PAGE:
Follow up: Look Out Below

In the prior post, Options Trouble Punishing Tech, EdE in comments said "that’s a lot of data mining" — taking one market call out of context.

Fair enough accusation. Let’s put this into some perspective as to the prior market calls and our positioning that whole year.

We flipped Bearish in January 2004 (Market Flashes Yellow Caution Light) saying, "For those of you who are short: let ‘em ride." That was a major market call — and a good one (no false modesty here). 

There were several well timed trading calls after that — buy the March lows,
April sells, May buys, June sells. The next major buy was in July — what I consider my worst call of the year. It was wrong. A solid 2 weeks
too soon, we came within a hair of being stopped out. But the market rallied and saved what would have otherwise been a big whack. Lucky is better than smart.   

From that nerve-racking Bullish position, we rode through the election — but overall, the timing in 2004
was darned good.

The major Buy Tech call after the January Sell ’em was memorialized in the WSJ early August (see a pdf here Placing a Wager On the Chip Sector Strategist Sees Tax-Incentives Sunset Picking Up Semiconductors). From August to December, the Semis (SMH) gained a little over 10%.

As late as early December, I was still writing bullish columns. It wasn’t until mid-December that FASB rules, which many believed wouldn’t pass — got my attention.

On 12/16/04, I posted this:

"Stock options are no longer off balance sheet — they are an expense
that must be fully and transparently accounted for . . . and that may
leave a mark on quite a few balance sheets.

If you have been looking for an excuse to dump your Nasdaq issues, the new FASB rules on Stock options is it.

Regardless of your views on this rule, it now makes a slew of
equities much much more pricey. All of your favorite former high flyers
from the 1990s — it turns out that they were never really all that
profitible — assuming they have to expense stock options like they are
supposed to . . ."      –FASB: Stock Options Must be Deducted

I even updated that post in March 2005, asking:

UPDATE: March 17, 2004 2005 9:41 AM    

Is it just me, or has no one really grokked the significance of this to tech firms?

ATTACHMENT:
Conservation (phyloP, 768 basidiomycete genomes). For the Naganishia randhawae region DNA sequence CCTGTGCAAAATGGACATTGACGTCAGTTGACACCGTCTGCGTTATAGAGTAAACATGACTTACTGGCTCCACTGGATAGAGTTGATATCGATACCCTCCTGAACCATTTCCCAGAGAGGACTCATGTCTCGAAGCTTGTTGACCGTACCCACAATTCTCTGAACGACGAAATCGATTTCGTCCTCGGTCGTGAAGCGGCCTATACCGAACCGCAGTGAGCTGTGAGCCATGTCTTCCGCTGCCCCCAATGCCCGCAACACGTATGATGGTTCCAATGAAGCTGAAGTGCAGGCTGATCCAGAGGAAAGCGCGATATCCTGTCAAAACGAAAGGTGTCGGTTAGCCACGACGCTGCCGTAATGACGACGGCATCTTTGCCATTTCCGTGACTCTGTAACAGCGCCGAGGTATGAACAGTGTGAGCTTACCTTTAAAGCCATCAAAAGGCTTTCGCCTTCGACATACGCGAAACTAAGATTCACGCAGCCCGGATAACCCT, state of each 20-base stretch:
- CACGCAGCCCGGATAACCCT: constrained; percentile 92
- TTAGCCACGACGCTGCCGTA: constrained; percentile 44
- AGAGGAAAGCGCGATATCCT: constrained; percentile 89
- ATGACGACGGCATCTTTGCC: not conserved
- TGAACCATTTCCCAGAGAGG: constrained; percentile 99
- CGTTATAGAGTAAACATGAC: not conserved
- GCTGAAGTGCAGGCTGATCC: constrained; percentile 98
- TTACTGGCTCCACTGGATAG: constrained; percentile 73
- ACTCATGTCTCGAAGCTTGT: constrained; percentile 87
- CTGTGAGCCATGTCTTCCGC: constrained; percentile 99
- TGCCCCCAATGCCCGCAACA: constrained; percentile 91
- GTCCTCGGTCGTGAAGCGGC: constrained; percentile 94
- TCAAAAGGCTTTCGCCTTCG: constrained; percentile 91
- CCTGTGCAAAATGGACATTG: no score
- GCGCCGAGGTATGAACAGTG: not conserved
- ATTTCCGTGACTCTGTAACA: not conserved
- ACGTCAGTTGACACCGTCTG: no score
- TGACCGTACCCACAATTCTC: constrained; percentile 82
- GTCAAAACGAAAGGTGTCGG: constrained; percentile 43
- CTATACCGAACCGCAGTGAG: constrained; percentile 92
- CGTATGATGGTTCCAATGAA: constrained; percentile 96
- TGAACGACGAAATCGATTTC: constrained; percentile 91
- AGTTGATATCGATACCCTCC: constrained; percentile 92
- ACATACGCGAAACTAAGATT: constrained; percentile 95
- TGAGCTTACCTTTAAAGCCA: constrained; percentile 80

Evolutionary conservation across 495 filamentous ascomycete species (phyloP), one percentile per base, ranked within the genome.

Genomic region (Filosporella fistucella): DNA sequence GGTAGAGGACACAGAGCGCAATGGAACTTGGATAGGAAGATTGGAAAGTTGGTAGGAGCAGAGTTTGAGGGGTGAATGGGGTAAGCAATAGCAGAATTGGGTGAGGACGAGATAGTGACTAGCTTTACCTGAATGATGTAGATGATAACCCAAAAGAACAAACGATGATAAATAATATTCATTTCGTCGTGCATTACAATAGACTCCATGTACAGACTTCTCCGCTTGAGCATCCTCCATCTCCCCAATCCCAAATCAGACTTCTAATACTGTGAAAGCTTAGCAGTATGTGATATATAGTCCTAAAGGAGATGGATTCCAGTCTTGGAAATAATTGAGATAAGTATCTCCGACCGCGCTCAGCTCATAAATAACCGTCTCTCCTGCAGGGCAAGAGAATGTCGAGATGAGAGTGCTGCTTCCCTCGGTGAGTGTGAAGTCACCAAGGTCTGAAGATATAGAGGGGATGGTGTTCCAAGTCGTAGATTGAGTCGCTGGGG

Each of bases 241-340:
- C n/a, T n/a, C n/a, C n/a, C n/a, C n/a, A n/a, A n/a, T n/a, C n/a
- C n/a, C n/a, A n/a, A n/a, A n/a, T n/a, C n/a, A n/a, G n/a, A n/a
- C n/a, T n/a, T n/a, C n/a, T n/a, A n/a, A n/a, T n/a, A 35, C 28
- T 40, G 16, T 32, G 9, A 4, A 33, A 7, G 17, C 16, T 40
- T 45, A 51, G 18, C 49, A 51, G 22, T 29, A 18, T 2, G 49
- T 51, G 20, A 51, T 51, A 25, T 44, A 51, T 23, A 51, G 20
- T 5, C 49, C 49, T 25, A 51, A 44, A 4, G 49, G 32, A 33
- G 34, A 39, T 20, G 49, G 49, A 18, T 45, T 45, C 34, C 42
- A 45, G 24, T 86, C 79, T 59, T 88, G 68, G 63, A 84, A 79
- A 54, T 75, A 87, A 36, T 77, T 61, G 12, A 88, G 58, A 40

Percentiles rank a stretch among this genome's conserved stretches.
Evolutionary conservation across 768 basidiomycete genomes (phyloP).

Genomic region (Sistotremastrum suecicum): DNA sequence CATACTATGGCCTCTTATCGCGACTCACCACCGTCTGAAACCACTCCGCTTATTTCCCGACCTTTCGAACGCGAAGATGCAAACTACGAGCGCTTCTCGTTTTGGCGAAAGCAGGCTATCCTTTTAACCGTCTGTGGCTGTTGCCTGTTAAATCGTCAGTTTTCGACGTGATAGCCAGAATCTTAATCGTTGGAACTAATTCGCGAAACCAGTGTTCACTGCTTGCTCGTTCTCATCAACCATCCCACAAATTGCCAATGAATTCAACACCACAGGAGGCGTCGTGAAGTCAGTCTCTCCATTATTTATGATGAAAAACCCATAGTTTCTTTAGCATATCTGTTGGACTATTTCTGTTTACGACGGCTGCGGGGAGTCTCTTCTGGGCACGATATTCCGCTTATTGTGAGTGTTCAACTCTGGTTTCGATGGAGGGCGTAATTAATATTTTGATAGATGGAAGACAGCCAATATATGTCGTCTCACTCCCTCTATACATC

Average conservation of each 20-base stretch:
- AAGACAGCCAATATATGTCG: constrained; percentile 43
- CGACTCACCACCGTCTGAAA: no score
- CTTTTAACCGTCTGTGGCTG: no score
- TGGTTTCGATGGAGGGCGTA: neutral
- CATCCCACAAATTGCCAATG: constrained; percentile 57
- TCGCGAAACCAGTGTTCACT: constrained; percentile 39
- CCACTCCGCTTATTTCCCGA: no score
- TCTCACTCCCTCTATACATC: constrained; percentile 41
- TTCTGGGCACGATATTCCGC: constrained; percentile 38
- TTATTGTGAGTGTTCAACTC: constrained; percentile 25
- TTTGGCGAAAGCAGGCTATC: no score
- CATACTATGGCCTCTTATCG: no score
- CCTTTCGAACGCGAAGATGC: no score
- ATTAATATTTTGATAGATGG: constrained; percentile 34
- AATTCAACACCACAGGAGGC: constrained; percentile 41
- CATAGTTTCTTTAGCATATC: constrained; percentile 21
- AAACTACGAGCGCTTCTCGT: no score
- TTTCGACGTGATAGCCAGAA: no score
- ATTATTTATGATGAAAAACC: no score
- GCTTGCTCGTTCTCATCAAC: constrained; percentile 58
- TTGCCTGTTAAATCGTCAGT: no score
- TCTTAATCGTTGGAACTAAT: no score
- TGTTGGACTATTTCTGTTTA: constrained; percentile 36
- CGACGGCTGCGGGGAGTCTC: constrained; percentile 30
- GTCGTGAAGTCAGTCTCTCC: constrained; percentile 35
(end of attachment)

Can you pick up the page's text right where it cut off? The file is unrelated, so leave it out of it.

That puts the December "Look Out Below" into some perspective — it was coming from a bullish tech posture in August, 8 months after a major avoid.

These calls were far from perfect. But they were not the typical groupthink, and I’d like to think they were better than most.

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Note:  All the calls are on the blog, for those of you with the
patience to sift through everything. I added alot of the the tags as
time went on, so the trading or markets category may not go back far enough.

You can go to any month on the blog with this link:
     bigpicture.typepad.com/comments/YEAR/MO/index.html

And substitute for any date  the 4 digit year and 2 digit month where the letters YEAR & MO are.

December 2004 is:  http://bigpicture.typepad.com/comments/2004/12/index.html

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  1. Chief Tomahawk commented on Jul 23

    A ‘look out below’ of a similar sort…

    “The US economy is driven by consumer spending financed with debt. When consumers can no longer afford their credit card payments, they apply for a new credit card. When they cannot get any more credit cards they refinance their homes. The latter only works while home prices are rising and home prices are not rising any more. That means the only people that still have equity left in their homes are the ones who did not refinance recently. Those who did refinance may soon find that their mortgages are more than their homes are worth.

    During the first quarter of this year, when home refinancing were still going strong, mortgage debt grew by $250 billion. The total increase in money supply as measured by M3 (yes, you can still calculate it) was only $194 billion during the first quarter. Now if you consider that an increase in M3 mainly reflects an increase in debt, you can see how significant the real estate market is to the US economy.

    According to the Bureau of Economic Analysis, 70% of the US gross domestic product comes from consumer spending. Given that more than 100% of the increase in money supply during the first quarter came from an increase in mortgage debt, I don’t think I am sticking my neck out too far when I say that real estate is currently the single most important driver of consumer spending.

    When mortgage debt stops rising at such a rapid pace, I expect consumer spending to slow down as well. That, in turn, will erode corporate revenues and collapse earnings. What will stock prices do?

    Paul van Eeden
    July 22, 2006”

    http://www.gold-eagle.com/editorials_05/vaneeden072206.html

  2. albiegf13 commented on Jul 23

    Paul:

    What will stock prices do…? One of the best things that has happened to me in the last 2 weeks was that I found this site. This is a place where reason prevails… Real eastate is also a huge employer which has provided many with the ability to service debt and consume… It’s not just a debt, equity or value issue, it’s also an income issue.

    Is there another side to this coin…? I would really love to hear some bullish arguments, if for nothing else, just so that I can do a reallity check.

    Many thanks,

    Albie

    See this: The Bull Case

  3. Debt Settlement Advice commented on May 1

    The main issue in obtaining a loan unless you have like an 820 credit score is your income. No good income no loan.

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